1. Neuroscience
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Neural pattern change during encoding of a narrative predicts retrospective duration estimates

  1. Olga Lositsky  Is a corresponding author
  2. Janice Chen
  3. Daniel Toker
  4. Christopher J Honey
  5. Michael Shvartsman
  6. Jordan L Poppenk
  7. Uri Hasson
  8. Kenneth A Norman  Is a corresponding author
  1. Princeton University, United States
  2. University of California, Berkeley, United States
  3. University of Toronto, Canada
  4. Queen's University, Canada
Research Article
  • Cited 22
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Cite this article as: eLife 2016;5:e16070 doi: 10.7554/eLife.16070

Abstract

What mechanisms support our ability to estimate durations on the order of minutes? Behavioral studies in humans have shown that changes in contextual features lead to overestimation of past durations. Based on evidence that the medial temporal lobes and prefrontal cortex represent contextual features, we related the degree of fMRI pattern change in these regions with people's subsequent duration estimates. After listening to a radio story in the scanner, participants were asked how much time had elapsed between pairs of clips from the story. Our ROI analyses found that duration estimates were correlated with the neural pattern distance between two clips at encoding in the right entorhinal cortex. Moreover, whole-brain searchlight analyses revealed a cluster spanning the right anterior temporal lobe. Our findings provide convergent support for the hypothesis that retrospective time judgments are driven by 'drift' in contextual representations supported by these regions.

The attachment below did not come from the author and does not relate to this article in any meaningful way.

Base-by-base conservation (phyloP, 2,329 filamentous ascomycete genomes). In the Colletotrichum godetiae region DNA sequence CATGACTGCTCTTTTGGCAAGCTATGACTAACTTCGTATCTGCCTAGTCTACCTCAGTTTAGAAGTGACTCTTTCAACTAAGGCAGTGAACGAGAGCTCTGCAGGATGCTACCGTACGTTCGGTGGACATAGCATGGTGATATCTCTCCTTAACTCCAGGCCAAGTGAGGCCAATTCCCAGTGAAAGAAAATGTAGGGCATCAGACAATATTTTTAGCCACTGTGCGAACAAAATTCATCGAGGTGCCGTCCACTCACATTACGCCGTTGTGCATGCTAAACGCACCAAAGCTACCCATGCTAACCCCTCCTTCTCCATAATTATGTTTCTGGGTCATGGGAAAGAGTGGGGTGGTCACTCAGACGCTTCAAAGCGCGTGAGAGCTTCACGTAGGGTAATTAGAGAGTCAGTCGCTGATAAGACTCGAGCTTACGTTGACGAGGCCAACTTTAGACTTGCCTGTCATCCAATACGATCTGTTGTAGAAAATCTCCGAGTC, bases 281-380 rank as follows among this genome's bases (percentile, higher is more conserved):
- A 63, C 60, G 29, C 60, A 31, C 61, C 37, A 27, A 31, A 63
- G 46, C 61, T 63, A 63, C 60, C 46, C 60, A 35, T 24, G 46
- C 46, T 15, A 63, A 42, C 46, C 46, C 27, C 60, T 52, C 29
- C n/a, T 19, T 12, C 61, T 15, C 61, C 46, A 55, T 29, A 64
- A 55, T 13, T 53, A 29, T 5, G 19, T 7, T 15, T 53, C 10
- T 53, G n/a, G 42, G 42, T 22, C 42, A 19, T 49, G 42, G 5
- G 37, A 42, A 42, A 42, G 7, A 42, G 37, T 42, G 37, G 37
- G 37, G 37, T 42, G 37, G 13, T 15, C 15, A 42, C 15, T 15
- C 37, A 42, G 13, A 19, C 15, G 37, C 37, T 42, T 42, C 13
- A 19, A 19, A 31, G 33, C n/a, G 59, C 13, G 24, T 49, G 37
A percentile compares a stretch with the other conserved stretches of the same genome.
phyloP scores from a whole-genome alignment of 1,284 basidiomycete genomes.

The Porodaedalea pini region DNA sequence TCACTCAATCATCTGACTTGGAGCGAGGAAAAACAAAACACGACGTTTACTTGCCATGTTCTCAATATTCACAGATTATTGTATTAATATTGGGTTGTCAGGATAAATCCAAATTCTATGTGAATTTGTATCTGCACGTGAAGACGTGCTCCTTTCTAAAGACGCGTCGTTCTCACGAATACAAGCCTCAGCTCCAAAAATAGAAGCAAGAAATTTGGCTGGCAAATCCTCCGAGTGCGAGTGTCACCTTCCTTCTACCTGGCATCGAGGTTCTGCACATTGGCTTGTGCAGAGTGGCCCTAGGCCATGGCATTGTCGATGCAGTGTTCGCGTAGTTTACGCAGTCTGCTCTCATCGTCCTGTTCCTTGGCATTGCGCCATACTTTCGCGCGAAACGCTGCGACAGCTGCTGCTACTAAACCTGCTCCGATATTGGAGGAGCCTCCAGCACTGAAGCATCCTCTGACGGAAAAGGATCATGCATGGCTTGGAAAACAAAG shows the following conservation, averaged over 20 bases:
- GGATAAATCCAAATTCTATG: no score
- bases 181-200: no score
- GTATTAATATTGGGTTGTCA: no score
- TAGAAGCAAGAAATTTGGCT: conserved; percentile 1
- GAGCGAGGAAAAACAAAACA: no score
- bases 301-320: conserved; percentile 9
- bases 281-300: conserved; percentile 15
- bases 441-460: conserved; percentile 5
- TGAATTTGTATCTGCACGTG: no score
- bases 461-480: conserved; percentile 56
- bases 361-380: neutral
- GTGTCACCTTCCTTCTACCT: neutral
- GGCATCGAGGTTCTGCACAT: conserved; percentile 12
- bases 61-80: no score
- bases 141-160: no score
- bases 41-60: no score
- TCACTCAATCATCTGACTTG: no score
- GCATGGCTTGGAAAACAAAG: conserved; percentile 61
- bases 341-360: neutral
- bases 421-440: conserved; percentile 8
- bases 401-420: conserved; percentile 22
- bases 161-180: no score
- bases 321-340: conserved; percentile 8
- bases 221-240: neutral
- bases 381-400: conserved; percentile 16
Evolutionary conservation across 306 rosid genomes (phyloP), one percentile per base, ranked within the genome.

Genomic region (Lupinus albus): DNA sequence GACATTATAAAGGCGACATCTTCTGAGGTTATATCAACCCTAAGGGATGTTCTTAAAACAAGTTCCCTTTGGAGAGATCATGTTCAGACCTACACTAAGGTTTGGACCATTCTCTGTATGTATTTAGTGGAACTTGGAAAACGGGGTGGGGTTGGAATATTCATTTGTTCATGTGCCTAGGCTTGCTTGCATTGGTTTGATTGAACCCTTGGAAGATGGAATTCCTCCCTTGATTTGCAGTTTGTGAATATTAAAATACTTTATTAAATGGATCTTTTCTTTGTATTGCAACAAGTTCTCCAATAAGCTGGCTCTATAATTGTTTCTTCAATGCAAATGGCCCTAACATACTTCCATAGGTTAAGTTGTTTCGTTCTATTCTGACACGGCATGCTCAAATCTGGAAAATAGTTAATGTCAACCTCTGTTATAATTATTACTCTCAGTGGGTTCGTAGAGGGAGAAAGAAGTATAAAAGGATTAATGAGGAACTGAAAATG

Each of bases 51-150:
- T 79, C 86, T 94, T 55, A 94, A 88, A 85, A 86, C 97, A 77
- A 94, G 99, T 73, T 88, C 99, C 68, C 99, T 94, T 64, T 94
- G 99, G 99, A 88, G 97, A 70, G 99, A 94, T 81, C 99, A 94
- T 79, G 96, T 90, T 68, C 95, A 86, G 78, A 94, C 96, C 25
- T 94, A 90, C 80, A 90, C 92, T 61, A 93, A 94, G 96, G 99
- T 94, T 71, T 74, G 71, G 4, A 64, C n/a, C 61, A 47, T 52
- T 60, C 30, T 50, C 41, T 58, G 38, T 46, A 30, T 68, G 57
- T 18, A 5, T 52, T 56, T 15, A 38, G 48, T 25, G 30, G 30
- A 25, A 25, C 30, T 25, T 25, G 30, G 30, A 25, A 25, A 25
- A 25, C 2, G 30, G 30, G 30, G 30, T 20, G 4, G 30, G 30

Article and author information

Author details

  1. Olga Lositsky

    Princeton Neuroscience Institute, Princeton University, Princeton, United States
    For correspondence
    lositsky@princeton.edu
    Competing interests
    The authors declare that no competing interests exist.
    ORCID icon "This ORCID iD identifies the author of this article:" 0000-0001-7089-4474
  2. Janice Chen

    Princeton Neuroscience Institute, Princeton University, Princeton, United States
    Competing interests
    The authors declare that no competing interests exist.
  3. Daniel Toker

    Helen Wills Neuroscience Institute, University of California, Berkeley, Berkeley, United States
    Competing interests
    The authors declare that no competing interests exist.
  4. Christopher J Honey

    Department of Psychology, University of Toronto, Toronto, Canada
    Competing interests
    The authors declare that no competing interests exist.
  5. Michael Shvartsman

    Princeton Neuroscience Institute, Princeton University, Princeton, United States
    Competing interests
    The authors declare that no competing interests exist.
  6. Jordan L Poppenk

    Department of Psychology, Queen's University, Kingston, Canada
    Competing interests
    The authors declare that no competing interests exist.